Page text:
Lt. Newton was not flying alone on this mission; outside his cockpit windows were 1,234 more U.S. bombers, flying wingtip to wingtip, as far as his eye could see. The planes carried 25,000 bombs, to cover a five-mile area near Bologna, Italy, on the Po River. This was the largest U.S. Fifteenth Air Force Unit invasion of the war. It opened the Po Valley to defeat the Nazis. In the next 26 days, World War II would end.

This mission, and others, earned Lt. Newton the U.S. Air Medal, four Bronze Stars on his EAME Medal, the Victory Medal, and American Campaign Medal, all for his sustained operational activities against the enemy – or in essence, risking his life for his country at the age of 21 years.

THE RETURN HOME

He came back home to Marilyn Murphy. They shared only 30 days of dating before he went off to War – but not before he put a ring on her finger. She was waiting when he returned. They married in the first year, while Charles was at Defiance College, starting in math courses. He didn’t stop his education till he claimed his master’s degree from Indiana University. Now he was ready to begin his second career. He would be a teacher – a math teacher – heavy in physics, algebra and business.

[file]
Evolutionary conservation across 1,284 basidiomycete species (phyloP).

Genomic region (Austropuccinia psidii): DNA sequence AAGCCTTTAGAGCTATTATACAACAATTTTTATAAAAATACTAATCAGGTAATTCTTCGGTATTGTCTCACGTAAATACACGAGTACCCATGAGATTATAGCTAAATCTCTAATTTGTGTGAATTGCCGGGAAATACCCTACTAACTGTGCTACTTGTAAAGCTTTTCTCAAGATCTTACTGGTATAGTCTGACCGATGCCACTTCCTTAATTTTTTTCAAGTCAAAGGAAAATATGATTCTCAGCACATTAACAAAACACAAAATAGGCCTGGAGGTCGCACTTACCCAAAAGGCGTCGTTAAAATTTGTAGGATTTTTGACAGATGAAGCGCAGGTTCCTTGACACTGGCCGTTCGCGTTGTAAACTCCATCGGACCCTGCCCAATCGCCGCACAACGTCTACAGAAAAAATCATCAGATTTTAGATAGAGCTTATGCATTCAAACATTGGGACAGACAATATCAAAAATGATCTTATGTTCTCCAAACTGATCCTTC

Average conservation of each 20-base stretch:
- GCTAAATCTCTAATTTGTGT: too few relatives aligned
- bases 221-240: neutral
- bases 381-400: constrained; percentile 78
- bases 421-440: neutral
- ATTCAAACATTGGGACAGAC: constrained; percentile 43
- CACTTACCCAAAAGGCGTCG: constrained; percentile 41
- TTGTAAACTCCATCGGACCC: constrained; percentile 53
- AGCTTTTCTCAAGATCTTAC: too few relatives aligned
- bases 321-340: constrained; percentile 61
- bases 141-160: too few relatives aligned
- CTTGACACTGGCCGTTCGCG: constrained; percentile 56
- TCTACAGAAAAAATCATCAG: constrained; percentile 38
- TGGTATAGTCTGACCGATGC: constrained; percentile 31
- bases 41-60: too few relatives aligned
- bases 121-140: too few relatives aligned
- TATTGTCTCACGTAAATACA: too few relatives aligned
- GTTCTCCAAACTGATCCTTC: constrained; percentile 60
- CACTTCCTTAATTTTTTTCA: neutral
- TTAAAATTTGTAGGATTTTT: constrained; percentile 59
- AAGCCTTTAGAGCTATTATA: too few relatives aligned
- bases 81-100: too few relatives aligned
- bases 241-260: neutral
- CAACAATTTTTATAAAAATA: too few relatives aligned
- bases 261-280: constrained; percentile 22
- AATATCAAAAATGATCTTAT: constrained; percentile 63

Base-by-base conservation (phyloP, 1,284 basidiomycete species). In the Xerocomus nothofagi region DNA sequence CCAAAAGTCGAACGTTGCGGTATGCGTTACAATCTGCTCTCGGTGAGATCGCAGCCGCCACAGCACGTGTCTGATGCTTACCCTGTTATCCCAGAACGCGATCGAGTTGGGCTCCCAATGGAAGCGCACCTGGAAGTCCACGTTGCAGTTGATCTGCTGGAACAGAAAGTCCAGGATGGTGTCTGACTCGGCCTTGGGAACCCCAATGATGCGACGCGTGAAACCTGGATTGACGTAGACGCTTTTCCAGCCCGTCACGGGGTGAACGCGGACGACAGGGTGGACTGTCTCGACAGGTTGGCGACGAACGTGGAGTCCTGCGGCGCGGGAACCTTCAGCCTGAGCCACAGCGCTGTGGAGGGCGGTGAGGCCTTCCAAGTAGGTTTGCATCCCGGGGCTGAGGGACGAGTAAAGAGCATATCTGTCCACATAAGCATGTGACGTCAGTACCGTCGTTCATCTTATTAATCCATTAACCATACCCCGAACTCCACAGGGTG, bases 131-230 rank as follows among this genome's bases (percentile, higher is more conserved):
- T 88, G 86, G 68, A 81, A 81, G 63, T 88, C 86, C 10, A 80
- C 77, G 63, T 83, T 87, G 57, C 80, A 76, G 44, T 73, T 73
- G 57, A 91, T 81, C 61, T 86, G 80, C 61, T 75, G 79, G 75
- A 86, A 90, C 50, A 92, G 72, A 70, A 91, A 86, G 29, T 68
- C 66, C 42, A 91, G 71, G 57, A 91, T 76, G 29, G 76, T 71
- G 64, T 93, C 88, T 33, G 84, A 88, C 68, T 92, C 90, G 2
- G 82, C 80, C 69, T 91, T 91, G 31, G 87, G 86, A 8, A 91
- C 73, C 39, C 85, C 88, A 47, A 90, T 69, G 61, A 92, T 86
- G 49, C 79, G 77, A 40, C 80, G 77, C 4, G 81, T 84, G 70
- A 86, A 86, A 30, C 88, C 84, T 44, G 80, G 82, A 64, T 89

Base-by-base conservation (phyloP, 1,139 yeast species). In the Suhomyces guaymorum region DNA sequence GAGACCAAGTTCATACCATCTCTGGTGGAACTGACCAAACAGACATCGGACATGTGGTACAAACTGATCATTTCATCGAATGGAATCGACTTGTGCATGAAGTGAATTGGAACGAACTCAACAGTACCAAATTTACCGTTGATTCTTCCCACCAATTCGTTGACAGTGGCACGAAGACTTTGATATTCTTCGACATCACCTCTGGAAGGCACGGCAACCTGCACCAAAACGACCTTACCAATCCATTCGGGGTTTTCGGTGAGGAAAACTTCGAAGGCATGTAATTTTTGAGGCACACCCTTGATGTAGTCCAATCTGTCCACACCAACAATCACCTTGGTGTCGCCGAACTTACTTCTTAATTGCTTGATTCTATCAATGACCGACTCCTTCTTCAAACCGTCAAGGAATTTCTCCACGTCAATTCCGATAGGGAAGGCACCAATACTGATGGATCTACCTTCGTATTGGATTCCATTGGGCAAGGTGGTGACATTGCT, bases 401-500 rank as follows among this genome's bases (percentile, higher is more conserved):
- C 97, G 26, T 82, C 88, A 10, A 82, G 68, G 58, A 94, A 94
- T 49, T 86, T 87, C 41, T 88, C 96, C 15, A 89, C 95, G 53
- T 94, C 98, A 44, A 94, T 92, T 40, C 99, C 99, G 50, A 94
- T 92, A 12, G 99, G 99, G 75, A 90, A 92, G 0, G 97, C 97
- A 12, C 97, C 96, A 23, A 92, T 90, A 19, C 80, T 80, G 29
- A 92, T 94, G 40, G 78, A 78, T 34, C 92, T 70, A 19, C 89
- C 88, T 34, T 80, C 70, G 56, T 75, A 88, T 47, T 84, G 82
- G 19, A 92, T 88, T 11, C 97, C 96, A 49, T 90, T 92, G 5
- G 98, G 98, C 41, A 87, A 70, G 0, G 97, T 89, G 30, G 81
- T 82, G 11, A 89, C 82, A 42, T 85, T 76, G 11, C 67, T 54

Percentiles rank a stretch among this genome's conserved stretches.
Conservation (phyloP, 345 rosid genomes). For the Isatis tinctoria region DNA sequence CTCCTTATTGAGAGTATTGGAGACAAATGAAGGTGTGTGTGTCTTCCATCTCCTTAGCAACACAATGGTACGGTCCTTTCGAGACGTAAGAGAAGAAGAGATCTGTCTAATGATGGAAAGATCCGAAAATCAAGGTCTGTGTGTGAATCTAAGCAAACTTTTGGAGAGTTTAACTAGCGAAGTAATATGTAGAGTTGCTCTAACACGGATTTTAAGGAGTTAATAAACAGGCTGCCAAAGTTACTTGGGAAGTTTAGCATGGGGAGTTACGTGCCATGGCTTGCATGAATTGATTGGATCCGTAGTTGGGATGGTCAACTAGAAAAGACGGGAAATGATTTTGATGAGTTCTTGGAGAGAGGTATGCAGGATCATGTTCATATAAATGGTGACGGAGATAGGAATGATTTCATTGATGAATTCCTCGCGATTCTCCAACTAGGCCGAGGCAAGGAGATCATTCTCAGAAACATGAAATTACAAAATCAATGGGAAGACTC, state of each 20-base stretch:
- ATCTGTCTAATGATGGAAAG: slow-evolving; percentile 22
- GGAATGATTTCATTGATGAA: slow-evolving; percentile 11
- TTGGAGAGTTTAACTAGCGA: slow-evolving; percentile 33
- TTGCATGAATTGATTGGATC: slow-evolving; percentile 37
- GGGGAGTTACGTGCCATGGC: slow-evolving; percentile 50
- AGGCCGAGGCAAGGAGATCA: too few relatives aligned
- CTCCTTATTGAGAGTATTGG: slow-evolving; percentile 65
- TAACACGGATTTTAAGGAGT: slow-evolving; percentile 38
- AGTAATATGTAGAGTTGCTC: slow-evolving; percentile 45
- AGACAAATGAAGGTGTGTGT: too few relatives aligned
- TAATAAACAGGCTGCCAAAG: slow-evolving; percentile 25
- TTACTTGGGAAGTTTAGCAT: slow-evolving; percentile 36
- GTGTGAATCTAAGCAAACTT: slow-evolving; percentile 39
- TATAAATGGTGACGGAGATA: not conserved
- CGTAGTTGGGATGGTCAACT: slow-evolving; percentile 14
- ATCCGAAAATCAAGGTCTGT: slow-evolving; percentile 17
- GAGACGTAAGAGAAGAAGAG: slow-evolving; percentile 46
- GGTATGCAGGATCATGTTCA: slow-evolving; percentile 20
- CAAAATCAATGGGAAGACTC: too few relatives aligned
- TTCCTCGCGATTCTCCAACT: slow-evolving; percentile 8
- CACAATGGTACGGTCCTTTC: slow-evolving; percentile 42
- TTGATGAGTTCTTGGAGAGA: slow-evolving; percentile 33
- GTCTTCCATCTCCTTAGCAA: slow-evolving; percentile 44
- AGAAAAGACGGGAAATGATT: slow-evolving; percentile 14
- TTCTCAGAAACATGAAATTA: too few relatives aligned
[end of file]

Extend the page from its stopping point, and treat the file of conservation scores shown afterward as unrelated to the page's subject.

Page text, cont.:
Then, on the first day of school in September 1949, Mr. Newton, with attaché case in hand, walked up the front sidewalk of a very small high school in the town of Latty. The place had only 22 boy students, and as many girl students, in the whole high school. Ours is to reason why any young man, with his qualifications, would choose such a place to begin a working career – maybe the war made him choose. But then, some exceptional people have started from humble beginnings.